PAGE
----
It’s likely that many Killeen-area drivers have had their fill of roadwork on the area’s highways.
With the ongoing project to widen U.S. Highway 190 from four to six lanes and the related Rosewood overpass construction, there has been no shortage of lane closures, concrete barriers and reduced speed limits.
In the midst of all this high-profile construction, a smaller project seems to have been overlooked — at least by one funding entity.
The project in question is the widening of a half-mile stretch of Farm-to-Market 2410 in Harker Heights from two to five lanes, from Ann Boulevard to Commercial Drive. The $4.5 million project is in conjunction with the widening of the FM 2410 bridge over U.S. 190.
Harker Heights officials hoped to receive $3.5 million in Category 7 funding from the Killeen-Temple Metropolitan Planning Organization to go along with the $1 million the city budgeted, but instead received just more than $575,000. The city would be required to match that amount at 20 percent.
The project is important for several reasons.
First, the FM 2410 bridge experiences heavy traffic daily, with an average of 28,000 cars heading north in the morning and 15,000 southbound vehicles each afternoon.
Second, traffic on FM 2410 already bottlenecks at the western entrance to the Market Heights shopping center, especially on weekends. Adding lanes would alleviate the problem considerably.
Third, following the completion of the Rosewood Overpass, the influx of traffic onto FM 2410 likely will be significant. Unless FM 2410 is widened to accommodate the increase, motorists will encounter a potentially dangerous bottleneck.
Finally, it’s imperative that area residents have safe, well-designed thoroughfares on which to travel. The two-lane stretch of FM 2410 north of the U.S. 190 bridge no longer meets those criteria.
It’s not clear why the city received only partial funding for the project from KTMPO, while five other area road projects received the full amount requested. But now the city must consider its options.
One possibility is to spend the money awarded and have the city match it to construct a left turn from FM 2410 onto Highland Oaks, at a cost of $500,000.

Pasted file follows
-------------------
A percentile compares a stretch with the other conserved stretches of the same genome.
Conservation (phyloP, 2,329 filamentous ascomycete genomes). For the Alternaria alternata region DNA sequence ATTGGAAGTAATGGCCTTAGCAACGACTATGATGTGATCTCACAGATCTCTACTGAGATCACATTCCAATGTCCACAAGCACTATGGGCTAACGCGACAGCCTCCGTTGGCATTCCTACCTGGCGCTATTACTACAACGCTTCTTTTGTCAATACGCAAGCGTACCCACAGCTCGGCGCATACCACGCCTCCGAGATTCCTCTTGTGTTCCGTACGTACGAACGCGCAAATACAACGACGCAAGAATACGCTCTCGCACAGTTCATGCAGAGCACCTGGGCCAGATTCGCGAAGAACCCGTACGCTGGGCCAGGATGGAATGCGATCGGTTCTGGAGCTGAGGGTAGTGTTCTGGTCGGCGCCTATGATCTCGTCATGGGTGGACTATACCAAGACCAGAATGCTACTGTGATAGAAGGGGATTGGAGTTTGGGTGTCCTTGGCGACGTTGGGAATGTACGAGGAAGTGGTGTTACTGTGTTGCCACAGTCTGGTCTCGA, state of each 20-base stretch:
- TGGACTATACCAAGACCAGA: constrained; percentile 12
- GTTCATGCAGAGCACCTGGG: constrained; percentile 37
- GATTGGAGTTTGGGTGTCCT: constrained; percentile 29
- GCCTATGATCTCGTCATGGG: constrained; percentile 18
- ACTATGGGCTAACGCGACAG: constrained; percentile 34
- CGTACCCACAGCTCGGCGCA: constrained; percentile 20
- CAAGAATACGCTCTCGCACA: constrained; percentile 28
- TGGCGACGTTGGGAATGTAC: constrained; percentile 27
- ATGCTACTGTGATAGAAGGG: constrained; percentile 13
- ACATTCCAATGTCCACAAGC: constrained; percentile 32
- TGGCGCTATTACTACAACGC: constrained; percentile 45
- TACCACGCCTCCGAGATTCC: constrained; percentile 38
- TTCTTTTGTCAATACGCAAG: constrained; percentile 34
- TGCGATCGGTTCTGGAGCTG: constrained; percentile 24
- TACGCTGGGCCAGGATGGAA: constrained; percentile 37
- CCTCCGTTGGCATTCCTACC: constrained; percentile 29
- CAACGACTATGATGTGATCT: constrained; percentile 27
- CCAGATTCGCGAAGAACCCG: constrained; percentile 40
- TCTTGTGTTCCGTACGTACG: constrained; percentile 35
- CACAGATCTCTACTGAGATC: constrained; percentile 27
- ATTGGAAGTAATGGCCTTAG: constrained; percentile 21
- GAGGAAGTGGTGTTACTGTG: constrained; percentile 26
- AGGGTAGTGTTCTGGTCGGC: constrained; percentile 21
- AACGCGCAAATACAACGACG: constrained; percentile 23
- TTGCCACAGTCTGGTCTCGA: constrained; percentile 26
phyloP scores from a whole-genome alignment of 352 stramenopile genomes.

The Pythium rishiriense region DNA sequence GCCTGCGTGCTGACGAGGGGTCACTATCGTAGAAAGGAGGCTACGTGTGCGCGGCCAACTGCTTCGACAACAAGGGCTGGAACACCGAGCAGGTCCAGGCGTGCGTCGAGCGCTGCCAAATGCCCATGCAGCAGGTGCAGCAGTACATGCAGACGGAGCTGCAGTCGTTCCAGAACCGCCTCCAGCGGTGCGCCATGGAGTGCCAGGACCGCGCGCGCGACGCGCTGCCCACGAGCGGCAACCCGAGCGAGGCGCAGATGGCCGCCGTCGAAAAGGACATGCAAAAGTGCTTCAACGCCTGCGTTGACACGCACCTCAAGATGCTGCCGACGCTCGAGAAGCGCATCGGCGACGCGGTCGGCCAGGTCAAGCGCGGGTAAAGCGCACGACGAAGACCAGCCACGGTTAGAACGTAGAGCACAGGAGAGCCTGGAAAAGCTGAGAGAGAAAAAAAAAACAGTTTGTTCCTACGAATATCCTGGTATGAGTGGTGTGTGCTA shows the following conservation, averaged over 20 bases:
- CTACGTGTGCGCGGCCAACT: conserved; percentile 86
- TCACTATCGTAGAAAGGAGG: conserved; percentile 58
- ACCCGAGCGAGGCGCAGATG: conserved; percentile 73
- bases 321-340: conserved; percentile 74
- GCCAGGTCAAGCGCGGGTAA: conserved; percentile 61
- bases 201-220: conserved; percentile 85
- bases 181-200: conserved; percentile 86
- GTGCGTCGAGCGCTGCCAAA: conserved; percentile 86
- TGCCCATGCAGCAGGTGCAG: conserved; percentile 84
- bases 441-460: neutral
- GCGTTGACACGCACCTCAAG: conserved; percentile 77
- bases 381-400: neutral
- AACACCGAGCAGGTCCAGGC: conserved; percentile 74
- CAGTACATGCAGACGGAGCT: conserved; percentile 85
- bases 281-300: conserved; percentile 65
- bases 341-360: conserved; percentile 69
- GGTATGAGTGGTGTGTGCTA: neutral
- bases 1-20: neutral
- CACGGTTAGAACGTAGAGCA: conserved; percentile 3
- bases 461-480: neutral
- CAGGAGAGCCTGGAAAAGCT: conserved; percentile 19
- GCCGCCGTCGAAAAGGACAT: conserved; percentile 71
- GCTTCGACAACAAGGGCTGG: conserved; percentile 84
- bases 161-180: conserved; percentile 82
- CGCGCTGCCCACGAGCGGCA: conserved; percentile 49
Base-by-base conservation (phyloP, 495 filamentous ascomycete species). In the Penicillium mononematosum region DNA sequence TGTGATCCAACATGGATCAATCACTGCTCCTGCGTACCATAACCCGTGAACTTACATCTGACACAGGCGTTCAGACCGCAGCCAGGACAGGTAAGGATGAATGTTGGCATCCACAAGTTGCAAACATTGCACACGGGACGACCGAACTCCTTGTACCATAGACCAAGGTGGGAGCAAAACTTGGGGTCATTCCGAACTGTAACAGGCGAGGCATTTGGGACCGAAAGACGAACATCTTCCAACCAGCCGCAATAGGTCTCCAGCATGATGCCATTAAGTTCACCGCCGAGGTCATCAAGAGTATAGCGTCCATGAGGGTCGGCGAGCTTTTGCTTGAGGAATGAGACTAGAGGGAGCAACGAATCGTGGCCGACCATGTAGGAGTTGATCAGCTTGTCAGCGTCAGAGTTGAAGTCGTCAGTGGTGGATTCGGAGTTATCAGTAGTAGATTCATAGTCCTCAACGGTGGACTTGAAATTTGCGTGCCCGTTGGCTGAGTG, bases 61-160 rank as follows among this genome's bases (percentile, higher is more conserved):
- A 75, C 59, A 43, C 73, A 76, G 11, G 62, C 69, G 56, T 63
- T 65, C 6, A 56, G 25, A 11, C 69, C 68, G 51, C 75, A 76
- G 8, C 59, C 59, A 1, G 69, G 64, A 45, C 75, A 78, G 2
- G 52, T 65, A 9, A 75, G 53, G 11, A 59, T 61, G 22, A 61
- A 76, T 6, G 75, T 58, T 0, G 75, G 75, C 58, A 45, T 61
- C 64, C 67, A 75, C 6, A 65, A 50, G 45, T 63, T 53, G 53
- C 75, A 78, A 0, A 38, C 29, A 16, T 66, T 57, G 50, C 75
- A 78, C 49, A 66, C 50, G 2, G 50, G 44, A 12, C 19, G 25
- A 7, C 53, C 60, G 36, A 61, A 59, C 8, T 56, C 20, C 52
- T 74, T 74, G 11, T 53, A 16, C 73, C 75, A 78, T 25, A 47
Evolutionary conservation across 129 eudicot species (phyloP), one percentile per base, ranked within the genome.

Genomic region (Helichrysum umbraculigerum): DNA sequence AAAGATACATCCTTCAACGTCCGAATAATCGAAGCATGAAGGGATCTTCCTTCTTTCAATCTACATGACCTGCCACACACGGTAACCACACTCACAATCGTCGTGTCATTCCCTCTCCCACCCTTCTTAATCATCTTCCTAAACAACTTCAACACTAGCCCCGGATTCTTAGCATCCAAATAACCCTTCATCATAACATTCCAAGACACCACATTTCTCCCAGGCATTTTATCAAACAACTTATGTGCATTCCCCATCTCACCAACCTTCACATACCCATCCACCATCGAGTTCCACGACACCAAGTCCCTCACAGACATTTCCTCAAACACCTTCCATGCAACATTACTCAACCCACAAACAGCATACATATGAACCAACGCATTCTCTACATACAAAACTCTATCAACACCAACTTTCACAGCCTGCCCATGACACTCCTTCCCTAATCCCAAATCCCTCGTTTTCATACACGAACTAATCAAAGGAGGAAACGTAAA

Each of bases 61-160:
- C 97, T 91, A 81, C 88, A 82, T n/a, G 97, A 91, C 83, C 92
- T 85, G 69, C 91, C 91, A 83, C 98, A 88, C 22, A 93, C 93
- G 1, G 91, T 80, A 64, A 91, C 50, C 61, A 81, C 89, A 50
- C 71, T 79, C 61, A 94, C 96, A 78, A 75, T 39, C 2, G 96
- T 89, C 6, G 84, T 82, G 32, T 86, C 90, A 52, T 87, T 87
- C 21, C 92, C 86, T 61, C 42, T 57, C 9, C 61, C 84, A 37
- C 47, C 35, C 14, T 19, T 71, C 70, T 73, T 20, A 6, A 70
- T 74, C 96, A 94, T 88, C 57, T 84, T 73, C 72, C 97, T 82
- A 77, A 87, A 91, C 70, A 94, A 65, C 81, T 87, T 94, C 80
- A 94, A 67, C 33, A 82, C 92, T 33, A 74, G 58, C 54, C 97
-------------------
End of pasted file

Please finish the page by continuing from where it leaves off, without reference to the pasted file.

The second possibility — one that the city is exploring — is seeking additional funding directly from TxDOT to complete the FM 2410 widening project.
The third option would be to switch the Category 7 funds — with KTMPO’s approval — to a project to re-engineer the FM 2410/Stillhouse Lake Road interchange, where two large commercial developments will soon break ground.
All these options have merit, but the FM 2410 widening project seems to be the most pressing.
At a recent council meeting, the project received widespread support from businesses along the roadway.
One business manager said he saw an average of one to two accidents per week at Ann Boulevard and FM 2410. He also said drivers often cut through parking lots to avoid the light, and others swing out onto the shoulder to get around drivers waiting to turn left.
FM 2410 often experiences a significant backup of southbound vehicles waiting to cross the U.S. 190 bridge. Widening the roadway to five lanes would allow traffic to queue up in a more orderly fashion.
Considering public safety, traffic congestion and ease of access, the widening project is not merely a wish-list item; it’s a must-have.
The KTMPO nomination form lists the project’s start date of October 2014, with a one-year construction time line.
With the Rosewood overpass project scheduled to be completed in fall 2015, the timing of the FM 2410 project is critical. It’s important to identify the necessary funding quickly and get the project started in the coming 12 months.
As with many of the current road projects, this one is sure to inconvenience drivers and business owners alike.
But in the long term, it will be well worth the trouble.